California timber organization Quincy Library Group considers shutting down after national forest thinning bill stalls in US Congress; thinning program accomplished only 40% of its volume goals
January 4, 2012
(Industry Intelligence Inc.)
– The Quincy Library Group, a California-based organization founded in 1992, is considering disbanding, the Capital Press reported Dec. 28.
The group’s efforts led to a 1998 congressional bill that funded thinning projects in three national forests for a period of five years. Congress continually extended the measure until this year, when it was delayed by legal challenges from environmental groups and a national housing slump.
While the U.S. House of Representatives agreed to extend the bill, the measure was delayed in the U.S. Senate, said Quincy Library Group member and former Plumas County supervisor Bill Coates. According to a report by the Feather River Bulletin, both U.S. Sen. Dianne Feinstein (D-California) and Rep.-elect Doug LaMalfa (R-California) have told group members of their continued support for the thinning project.
The thinning program met approximately 40% of its volume goals.
The Quincy Library Group also claims some responsibility for the 2010 restart of Sierra Pacific Industries’ small log mill in Quincy, California. The mill, which employs 325 workers, was shuttered in 2009 after a judge ruled against environmentalists who had sought to block many of the U.S. Forest Service's local timber sales. The mill is reliant upon timber supplied via the 1998 congressional bill.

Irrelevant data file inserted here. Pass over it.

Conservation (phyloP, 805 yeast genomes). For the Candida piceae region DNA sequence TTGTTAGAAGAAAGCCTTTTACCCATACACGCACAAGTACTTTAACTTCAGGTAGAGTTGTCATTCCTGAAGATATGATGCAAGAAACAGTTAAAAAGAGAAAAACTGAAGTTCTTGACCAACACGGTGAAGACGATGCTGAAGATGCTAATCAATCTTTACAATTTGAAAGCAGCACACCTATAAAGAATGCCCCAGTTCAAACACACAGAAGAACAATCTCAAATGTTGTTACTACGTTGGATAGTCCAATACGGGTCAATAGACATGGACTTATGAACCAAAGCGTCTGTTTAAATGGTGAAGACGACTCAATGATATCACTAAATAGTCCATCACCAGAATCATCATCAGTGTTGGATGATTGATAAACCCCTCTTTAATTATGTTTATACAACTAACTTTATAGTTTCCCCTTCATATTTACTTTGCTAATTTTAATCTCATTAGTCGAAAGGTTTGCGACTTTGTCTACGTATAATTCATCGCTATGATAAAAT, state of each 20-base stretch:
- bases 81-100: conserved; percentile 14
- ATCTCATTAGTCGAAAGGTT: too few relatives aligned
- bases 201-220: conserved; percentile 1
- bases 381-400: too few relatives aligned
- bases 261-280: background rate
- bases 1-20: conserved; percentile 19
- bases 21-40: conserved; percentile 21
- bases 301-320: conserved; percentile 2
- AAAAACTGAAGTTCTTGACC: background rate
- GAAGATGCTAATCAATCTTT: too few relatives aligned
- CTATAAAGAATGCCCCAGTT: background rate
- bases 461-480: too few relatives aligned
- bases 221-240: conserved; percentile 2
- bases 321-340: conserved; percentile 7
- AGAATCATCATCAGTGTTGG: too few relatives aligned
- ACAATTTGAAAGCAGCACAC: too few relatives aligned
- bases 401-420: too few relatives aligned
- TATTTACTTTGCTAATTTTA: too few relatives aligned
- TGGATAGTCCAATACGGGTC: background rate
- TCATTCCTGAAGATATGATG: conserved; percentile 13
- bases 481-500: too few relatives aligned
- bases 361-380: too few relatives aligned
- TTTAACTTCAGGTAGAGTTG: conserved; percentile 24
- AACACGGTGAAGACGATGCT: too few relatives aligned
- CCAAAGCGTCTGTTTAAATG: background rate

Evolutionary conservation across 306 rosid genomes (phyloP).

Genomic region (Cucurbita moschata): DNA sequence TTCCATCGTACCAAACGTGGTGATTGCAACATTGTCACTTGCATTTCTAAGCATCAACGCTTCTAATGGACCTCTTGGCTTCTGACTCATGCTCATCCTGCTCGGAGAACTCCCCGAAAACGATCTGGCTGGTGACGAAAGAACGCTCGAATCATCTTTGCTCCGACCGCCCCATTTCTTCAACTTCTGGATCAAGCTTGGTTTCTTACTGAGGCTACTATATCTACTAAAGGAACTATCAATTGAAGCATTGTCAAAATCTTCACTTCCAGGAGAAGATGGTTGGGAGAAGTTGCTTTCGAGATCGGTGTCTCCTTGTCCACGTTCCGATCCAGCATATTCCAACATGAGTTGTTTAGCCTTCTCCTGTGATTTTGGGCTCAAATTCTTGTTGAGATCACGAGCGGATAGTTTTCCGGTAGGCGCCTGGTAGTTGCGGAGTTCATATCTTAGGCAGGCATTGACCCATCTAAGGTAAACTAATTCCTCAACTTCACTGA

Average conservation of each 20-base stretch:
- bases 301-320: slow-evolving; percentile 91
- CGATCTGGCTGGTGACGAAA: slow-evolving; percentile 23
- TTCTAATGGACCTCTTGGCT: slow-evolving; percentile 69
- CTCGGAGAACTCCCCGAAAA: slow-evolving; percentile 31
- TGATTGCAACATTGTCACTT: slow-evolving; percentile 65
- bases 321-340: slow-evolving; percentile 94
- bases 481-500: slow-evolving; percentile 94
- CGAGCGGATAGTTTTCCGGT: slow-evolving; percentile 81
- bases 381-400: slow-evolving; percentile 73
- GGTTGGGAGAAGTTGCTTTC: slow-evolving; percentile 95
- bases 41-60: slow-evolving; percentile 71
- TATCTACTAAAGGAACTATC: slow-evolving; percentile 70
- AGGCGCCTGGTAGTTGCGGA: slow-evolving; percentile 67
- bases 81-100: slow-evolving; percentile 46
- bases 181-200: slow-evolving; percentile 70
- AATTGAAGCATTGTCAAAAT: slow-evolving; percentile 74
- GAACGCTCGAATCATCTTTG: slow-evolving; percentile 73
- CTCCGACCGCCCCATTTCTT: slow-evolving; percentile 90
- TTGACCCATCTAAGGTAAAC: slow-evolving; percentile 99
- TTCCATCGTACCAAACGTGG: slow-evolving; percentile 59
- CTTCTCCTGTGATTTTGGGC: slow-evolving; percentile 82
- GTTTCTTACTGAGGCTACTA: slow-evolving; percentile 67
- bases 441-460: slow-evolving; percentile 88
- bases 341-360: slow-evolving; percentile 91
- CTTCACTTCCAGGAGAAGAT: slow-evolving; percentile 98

Coates said there was still work for the group to do, stressing that stewardship contracts, which direct proceeds from timber contracts into forest replenishment programs, are gaining momentum.
University of California Cooperative Extension natural resources advisor Mike De Lasaux said some members are considering leaving the group. He noted many of them felt it was time to stop and leave the fight for “another generation.”
The primary source of this article is the Capital Press, Salem, Oregon, Dec. 28, 2012.